Want to get noticed by employers? Create a personal brand experience

Posted by Alec Biedrzycki

May 3, 2013, 1:30 PM

As I publish this blog post, it's been 1,972,800 minutes since I uploaded the video "Hire Me" to YouTube. It's got just over 60,000 views--that's roughly one person listening to my mediocre singing voice every half hour. Not too shabby! Back in 2009, creating an online personal brand experience was relatively new, and I stumbled upon creating one rather serendipitously -perhaps by accident. The "Hire Me" campaign, while simply designed to help me get noticed, also made me very aware of how important it was to proactively develop a cohesive, professional personal brand experience.

Today, personal branding is more important than ever. Prospective employers have access to public facing social networks, employment history and more. While primarily looking for reputable information, employers are also using online sources to weed out unqualified candidates, looking for the candidate "cream" that rises to the top. Not sure where that phrase came from, but it probably has to do something with cooking. Always take my colloquial phrases with a grain of salt.


Anyway, the new "digital resume" (creating and maintaining the basic levels of a professional online presence) has become a necessity for pretty much anyone looking for a job. So much, that it now takes a bit of creativity, ingenuity and expertise to stand out amongst the competition. Without further ado, let's dive into today's Question MARK-eting challenge! This comes from Judy, who is looking to land an Operations-specific job by developing a unique personal brand experience--one that captures her experience, value and adds a layer of creativity to get noticed. So, where do we start? Like any sturdy structure, we'll want to set a strong foundation before building anything elaborate.

Setting the Foundation:

Before going out and trying to get noticed, it's crucial to ensure that all your online profiles are up to date and are aligned. Here are a couple housekeeping items to create a rock solid online presence:


Make sure your LinkedIn Profile is 100% complete (or at least close to it) and up-to-date with you more recent qualifications. Nothing says "disqualify this candidate" like a bare-bones LinkedIn profile. Ensure that you have a substantial amount of connections before applying to a job. You can always sync your gmail account and send invitations in bulk to boost up your connections. Lastly, I'd recommend using this comprehensive list of things you should do to optimize your LinkedIn profile.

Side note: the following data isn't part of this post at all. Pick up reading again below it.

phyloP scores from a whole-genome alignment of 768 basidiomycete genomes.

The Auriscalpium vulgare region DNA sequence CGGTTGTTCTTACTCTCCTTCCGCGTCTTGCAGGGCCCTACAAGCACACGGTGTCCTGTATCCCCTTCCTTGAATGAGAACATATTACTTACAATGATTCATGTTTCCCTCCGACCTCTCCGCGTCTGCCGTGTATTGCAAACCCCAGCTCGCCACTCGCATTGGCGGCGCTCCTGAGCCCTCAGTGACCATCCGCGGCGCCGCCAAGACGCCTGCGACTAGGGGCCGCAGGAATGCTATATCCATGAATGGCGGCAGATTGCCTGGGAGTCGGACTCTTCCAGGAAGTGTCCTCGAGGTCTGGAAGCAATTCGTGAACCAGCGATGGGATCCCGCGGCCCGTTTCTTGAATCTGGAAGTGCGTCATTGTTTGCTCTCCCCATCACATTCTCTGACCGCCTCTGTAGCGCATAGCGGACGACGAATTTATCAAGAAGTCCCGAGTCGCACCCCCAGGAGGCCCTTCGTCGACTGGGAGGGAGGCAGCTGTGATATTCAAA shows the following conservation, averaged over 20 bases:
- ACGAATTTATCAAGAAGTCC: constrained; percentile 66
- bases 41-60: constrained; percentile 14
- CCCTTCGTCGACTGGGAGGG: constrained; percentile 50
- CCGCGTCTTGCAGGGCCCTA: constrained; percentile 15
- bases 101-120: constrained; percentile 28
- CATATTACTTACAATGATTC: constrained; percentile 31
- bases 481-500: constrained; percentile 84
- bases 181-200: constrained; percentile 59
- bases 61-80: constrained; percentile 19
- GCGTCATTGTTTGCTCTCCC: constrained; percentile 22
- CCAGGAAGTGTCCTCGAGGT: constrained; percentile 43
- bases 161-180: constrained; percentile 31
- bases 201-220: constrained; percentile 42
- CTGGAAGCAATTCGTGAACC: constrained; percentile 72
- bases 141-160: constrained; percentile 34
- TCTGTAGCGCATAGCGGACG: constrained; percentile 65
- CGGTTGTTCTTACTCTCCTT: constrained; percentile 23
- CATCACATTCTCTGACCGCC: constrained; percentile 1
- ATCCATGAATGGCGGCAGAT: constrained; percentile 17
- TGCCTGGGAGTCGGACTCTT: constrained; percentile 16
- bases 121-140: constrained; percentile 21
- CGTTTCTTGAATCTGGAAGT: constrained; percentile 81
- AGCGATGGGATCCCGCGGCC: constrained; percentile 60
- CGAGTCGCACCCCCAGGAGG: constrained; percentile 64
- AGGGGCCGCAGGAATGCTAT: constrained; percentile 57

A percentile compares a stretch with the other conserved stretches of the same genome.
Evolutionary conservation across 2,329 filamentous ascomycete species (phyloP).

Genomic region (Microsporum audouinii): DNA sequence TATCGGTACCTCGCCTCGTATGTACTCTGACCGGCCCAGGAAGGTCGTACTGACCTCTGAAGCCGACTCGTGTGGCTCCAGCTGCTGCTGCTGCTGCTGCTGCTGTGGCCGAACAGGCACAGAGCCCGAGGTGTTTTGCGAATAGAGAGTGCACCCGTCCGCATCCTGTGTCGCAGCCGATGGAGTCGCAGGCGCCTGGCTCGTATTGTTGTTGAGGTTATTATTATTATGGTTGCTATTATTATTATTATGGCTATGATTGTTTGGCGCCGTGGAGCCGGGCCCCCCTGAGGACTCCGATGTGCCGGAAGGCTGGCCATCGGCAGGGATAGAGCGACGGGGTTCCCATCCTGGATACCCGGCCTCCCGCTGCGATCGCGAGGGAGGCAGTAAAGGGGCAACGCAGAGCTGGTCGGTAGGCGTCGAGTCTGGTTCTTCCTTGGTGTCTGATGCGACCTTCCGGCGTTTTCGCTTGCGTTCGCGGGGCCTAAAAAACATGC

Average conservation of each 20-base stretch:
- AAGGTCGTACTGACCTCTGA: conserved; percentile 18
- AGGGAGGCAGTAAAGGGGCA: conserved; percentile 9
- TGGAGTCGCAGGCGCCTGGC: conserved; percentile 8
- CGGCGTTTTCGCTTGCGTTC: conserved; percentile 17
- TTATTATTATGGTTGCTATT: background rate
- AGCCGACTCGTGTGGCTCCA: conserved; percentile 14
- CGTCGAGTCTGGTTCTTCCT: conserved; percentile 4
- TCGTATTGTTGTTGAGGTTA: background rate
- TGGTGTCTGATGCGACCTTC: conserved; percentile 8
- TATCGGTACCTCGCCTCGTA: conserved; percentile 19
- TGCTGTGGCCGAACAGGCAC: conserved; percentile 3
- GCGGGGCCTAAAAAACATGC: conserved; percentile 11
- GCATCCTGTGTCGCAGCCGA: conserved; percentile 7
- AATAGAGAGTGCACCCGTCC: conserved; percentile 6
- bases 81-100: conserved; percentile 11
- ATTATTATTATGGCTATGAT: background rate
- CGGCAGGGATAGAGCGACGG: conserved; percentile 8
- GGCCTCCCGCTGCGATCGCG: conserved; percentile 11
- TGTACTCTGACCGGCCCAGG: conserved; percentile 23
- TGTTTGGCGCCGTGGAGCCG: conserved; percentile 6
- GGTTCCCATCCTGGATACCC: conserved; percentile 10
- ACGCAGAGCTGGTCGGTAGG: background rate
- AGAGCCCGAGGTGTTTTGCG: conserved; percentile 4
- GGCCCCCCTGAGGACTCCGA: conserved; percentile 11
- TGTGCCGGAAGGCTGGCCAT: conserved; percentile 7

Twitter is a different beast than LinkedIn because its authenticity comes off based on a few metrics: Your following to follower ratio, how often you've published content, and the tone and consistency of your tweets. Bottom line here is that if you want a Twitter profile to help you in a personal brand experience campaign, you'll need to commit yourself and do it right. Depending on the timing of the campaign and the context of the job, Twitter might not make sense (as it takes awhile to create a useful account) and the prospective employer may not consider it. However, if you do have an account that has not been used in awhile, it might make sense to either pick it up or remove it, as inactivity is worse than not having an account.


Ah, Facebook. It always seems like people are getting hired for their creativity on Twitter and fired for their negligence on Facebook. Alright, people get fired just as much for irresponsible tweets, but you get the idea: Facebook is a personal environment and chances are, you won't want prospective employers digging too deep. My advice is to dig into the specifics of privacy settings so you know exactly who will see what.

A Website:

You don't need to have a full blown website, but it's important to show your digital presence by means of online content. About.me pages seem to work well, but I think if you really want to impress a prospective employer, take the time to create a simple website that is a home for content that will get you noticed. This will tie into a the campaign strategy I outline below!

Rocking Your Expertise & Experience: